As Jessica Chen Weiss explainedlast night, the president both repeated a commitment to defend Taiwan and misstated the U.S. position on Taiwanese independence:

@POTUS’ comments are dangerous, even if not an official change in policy (per @WhiteHouse clarification). More explicit here than in previous gaffes is the suggestion that the US would send troops to fight for Taiwan, regardless of what Taiwan does.

Not supporting Taiwan independence is longstanding US policy. But this new combo (a pledge to send troops + decisions about independence are Taiwan’s) suggests an unconditional commitment, one that will strengthen perceptions that the U.S. is issuing Taiwan a blank check.

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Daniel Larison is a weekly columnist for Antiwar.com and maintains his own site at Eunomia. He is former senior editor at The American Conservative. He has been published in the New York Times Book Review, Dallas Morning News, World Politics Review, Politico Magazine, Orthodox Life, Front Porch Republic, The American Scene, and Culture11, and was a columnist for The Week. He holds a PhD in history from the University of Chicago, and resides in Lancaster, PA. Follow him on Twitter.

The Inherent Injustice of Empire

Nigel Biggar writes a “Christian defense of the American empire” and it concludes with the same recycled hegemonist nonsense that you would expect:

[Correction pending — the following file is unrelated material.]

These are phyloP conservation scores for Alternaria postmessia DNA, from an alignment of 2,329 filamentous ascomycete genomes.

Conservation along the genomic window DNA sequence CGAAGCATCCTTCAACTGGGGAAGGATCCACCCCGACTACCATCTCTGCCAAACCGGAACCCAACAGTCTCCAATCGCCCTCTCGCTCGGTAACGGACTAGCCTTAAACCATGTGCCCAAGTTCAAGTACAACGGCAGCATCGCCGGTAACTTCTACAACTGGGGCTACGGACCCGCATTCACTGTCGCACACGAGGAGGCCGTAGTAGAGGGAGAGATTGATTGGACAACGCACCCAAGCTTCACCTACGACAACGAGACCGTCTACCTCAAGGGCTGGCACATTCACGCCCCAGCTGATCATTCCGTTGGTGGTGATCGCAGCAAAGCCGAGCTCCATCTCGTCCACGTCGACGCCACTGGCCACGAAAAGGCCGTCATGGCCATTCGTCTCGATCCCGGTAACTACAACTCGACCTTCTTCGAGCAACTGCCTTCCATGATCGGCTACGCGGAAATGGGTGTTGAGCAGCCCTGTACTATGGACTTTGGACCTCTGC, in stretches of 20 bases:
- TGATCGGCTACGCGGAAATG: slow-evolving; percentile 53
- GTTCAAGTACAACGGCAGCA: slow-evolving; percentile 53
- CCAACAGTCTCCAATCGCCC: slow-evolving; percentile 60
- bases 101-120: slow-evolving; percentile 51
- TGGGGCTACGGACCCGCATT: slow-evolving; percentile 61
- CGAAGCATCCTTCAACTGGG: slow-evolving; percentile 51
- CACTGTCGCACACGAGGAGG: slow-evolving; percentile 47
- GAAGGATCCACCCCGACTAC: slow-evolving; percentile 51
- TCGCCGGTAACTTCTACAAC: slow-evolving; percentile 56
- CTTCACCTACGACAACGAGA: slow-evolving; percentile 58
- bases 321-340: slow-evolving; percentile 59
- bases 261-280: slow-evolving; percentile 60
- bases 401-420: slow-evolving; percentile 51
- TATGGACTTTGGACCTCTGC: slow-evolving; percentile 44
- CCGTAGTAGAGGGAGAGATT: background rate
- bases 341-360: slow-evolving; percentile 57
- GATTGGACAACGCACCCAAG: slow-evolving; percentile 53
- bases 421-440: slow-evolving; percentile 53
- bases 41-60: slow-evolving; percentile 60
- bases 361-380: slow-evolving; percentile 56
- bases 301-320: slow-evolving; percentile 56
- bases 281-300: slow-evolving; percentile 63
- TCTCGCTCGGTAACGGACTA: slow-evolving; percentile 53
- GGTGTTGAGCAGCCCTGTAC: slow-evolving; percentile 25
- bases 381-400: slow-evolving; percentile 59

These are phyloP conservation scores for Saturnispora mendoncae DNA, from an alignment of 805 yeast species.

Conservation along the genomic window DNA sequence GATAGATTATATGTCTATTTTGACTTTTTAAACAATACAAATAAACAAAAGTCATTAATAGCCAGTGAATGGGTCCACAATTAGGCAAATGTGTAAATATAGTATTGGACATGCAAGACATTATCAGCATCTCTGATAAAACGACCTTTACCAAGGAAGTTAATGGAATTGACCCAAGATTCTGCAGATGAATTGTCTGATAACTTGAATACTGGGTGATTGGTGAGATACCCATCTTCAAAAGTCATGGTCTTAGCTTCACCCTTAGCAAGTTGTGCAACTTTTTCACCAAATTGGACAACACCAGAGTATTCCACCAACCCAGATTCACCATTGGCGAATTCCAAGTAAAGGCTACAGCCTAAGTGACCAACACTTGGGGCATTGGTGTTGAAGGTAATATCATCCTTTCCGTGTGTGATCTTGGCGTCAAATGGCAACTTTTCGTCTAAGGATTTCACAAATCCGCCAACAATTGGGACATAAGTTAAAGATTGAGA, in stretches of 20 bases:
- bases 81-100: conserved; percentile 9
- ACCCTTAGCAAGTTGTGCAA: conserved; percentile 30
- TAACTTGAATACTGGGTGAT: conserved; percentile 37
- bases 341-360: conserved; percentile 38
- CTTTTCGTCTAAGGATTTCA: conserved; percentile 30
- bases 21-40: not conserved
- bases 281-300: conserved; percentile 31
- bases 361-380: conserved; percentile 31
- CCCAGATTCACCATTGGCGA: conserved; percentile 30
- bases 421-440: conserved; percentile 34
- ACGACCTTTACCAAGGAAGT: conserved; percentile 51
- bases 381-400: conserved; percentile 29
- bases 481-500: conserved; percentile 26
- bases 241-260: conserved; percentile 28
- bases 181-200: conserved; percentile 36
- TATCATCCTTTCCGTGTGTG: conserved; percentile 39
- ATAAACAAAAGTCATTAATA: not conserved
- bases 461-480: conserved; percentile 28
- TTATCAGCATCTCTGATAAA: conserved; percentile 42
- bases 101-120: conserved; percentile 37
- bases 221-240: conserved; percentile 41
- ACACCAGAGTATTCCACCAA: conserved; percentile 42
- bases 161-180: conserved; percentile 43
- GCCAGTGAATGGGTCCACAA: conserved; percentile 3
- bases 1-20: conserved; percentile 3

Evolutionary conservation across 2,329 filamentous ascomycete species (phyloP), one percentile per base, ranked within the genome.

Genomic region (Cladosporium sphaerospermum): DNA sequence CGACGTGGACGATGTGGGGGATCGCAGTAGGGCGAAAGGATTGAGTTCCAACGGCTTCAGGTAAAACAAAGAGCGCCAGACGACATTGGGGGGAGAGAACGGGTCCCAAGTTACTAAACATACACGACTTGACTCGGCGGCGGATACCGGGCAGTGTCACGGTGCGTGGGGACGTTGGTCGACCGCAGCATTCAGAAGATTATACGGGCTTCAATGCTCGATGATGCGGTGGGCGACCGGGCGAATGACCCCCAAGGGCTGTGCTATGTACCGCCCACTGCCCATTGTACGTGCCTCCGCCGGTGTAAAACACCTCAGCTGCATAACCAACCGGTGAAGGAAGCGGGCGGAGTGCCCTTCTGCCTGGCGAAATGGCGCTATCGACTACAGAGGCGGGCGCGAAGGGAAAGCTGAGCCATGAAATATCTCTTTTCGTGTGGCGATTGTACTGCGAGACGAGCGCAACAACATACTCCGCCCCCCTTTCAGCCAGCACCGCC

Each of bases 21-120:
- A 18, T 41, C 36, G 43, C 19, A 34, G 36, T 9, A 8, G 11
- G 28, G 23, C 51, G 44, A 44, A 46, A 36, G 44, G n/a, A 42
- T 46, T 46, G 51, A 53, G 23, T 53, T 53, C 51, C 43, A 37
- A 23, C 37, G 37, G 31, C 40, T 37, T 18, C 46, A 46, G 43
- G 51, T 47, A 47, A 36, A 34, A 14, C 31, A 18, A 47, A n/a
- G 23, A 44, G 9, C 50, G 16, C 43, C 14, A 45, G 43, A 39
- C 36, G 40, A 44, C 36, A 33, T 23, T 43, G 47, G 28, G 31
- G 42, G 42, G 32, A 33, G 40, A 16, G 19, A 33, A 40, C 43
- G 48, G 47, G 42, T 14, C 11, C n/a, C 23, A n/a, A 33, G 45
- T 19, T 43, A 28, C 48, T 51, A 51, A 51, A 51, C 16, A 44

The United States is not the only trustee of such values and institutions, but, thanks to the gifts of providence and its own achievements, it happens to be the most powerful global actor at this time. Its primary duty to its own people obliges it to sustain its power. But that duty implies a secondary one to promote the weal of other nations. For if it should surrender its dominant international power, other states, less humane and liberal, will pick it up. The U.S. has a vocation to shoulder the imperial burden, certainly for the sake of Americans, but for the sake of the rest of us as well.

“Rule Britannia, Britannia, rule the waves,” we still sing here in the United Kingdom, “Britons never, never shall be slaves.” We know, however, that the days of Britain’s wave-ruling have passed. So now our freedom, and that of many others, depends upon the will of Americans to sustain their nation’s imperial dominance. Let it not be said that Christians in the United States undermined that will and contributed to a world in which we all fall under Beijing’s yoke.

There is a lot wrong with Biggar’s essay, but one of my biggest problems with it is how it seeks to guilt Christians and all other Americans into accepting US “imperial dominance” as obligatory service for the whole world. Bearing an imperial burden is not something that the US does for the good of the world, and much of rest of the world wishes that the US had never taken up that burden. But the imperial burden is also harmful to America, because, as John Quincy Adams told us more than two centuries ago, America’s “glory is not dominion, but liberty.”